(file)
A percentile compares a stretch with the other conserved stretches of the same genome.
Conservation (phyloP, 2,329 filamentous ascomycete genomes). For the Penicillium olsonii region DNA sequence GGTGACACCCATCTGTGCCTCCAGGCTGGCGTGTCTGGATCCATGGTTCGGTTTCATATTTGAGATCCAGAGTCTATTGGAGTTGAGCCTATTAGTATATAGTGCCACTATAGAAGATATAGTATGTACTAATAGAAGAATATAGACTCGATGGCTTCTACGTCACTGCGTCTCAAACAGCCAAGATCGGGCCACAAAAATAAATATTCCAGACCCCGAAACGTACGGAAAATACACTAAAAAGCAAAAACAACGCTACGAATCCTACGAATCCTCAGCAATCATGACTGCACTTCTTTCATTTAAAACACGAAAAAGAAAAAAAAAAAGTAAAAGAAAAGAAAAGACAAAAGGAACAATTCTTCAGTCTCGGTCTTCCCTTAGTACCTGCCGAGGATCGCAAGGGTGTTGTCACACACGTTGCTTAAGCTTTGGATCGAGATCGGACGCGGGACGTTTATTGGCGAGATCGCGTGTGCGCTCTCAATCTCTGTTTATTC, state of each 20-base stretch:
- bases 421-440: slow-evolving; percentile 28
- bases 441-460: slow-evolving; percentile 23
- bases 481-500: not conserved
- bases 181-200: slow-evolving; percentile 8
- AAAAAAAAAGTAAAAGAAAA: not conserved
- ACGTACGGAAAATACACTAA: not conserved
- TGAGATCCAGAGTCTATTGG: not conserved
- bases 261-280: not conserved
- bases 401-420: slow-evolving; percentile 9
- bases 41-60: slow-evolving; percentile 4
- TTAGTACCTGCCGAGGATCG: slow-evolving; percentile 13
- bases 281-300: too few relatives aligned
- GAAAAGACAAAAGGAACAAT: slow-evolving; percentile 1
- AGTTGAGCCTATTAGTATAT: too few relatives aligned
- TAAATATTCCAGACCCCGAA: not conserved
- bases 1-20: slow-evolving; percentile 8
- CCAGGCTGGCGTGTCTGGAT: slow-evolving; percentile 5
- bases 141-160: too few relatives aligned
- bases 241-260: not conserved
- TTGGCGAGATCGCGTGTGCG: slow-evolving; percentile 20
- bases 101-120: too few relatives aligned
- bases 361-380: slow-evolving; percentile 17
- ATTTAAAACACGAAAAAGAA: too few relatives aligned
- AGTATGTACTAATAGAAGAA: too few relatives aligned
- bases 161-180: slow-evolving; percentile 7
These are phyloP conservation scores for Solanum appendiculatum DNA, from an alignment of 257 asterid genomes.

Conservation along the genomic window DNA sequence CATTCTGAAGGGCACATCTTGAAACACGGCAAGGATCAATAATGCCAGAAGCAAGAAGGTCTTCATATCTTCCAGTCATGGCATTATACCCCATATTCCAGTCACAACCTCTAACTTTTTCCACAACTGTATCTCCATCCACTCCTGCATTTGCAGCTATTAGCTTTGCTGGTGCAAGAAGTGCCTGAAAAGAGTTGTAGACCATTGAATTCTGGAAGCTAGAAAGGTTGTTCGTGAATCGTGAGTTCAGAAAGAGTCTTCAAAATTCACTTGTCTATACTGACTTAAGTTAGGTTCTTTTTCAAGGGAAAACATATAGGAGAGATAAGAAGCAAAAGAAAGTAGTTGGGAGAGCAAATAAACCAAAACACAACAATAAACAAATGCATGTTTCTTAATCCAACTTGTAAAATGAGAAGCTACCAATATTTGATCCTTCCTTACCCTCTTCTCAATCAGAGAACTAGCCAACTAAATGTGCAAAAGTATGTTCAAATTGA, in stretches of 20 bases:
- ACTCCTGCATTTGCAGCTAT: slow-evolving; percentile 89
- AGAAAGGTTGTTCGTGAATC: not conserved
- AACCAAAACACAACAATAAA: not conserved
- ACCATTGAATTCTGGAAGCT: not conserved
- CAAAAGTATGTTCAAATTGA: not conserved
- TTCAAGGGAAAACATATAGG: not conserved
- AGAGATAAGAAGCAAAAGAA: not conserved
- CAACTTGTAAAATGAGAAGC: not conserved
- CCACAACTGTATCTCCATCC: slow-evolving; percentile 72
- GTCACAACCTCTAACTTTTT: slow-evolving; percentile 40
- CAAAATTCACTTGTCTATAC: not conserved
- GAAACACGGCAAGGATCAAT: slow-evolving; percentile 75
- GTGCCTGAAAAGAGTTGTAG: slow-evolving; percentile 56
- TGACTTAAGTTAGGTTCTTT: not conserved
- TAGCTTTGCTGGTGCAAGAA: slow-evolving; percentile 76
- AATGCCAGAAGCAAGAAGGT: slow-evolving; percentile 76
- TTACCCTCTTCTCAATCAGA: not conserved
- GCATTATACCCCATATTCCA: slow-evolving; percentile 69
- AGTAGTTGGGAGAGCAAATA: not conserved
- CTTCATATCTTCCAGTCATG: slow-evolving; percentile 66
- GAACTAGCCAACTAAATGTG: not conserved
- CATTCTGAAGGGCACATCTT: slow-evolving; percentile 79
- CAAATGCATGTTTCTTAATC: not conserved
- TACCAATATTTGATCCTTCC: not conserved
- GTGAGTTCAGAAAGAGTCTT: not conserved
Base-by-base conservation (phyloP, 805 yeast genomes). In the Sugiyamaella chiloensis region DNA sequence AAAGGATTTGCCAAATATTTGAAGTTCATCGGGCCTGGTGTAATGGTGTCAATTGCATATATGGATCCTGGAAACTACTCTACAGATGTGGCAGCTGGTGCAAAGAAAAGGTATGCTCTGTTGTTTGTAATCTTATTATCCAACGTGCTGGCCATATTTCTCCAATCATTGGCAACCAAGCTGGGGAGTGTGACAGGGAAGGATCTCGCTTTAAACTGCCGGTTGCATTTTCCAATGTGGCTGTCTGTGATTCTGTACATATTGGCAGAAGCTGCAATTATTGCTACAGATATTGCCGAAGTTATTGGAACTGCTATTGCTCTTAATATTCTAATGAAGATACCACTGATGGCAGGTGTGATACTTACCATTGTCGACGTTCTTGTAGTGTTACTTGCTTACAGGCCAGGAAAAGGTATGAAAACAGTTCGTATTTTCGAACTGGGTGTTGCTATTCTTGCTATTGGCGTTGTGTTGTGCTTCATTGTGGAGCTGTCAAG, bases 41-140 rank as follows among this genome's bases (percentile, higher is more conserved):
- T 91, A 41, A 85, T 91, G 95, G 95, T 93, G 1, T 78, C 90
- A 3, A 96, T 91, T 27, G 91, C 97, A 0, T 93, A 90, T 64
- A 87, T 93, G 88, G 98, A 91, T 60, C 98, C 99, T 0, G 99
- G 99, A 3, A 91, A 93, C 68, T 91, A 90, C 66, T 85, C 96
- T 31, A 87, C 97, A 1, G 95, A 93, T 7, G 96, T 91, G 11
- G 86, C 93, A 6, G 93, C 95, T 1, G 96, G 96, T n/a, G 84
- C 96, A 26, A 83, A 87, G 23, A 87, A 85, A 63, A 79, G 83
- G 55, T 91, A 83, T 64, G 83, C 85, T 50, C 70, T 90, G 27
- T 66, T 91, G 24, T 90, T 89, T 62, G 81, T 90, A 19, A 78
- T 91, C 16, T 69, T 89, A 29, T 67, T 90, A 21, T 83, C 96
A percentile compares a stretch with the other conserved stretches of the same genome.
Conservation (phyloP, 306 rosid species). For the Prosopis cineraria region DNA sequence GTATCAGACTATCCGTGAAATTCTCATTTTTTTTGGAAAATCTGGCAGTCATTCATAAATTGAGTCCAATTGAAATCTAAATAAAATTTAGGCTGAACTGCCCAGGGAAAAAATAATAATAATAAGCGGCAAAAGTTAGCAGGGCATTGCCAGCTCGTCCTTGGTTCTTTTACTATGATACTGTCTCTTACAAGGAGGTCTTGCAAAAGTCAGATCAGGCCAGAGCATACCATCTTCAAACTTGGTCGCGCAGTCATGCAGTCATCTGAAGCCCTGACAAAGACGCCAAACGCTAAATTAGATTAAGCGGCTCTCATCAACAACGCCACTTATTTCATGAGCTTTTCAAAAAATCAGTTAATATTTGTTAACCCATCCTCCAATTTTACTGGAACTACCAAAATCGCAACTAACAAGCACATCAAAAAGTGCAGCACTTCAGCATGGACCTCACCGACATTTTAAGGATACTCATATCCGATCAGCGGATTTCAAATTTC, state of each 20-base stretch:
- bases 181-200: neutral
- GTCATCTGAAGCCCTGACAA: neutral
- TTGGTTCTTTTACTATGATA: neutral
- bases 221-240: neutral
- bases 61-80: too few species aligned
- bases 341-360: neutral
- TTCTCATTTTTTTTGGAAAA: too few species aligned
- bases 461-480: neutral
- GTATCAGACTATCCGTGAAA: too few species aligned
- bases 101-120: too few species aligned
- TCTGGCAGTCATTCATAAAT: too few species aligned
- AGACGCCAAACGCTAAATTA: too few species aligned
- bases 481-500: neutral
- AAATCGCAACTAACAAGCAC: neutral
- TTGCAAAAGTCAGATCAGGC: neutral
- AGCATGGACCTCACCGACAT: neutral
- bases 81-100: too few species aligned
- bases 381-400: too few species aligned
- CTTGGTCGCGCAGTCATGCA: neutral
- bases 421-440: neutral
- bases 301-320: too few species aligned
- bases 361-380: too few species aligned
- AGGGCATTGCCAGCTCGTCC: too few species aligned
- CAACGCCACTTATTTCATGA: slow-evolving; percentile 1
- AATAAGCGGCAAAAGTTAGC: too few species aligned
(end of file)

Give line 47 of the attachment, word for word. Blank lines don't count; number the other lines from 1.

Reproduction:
- GCATTATACCCCATATTCCA: slow-evolving; percentile 69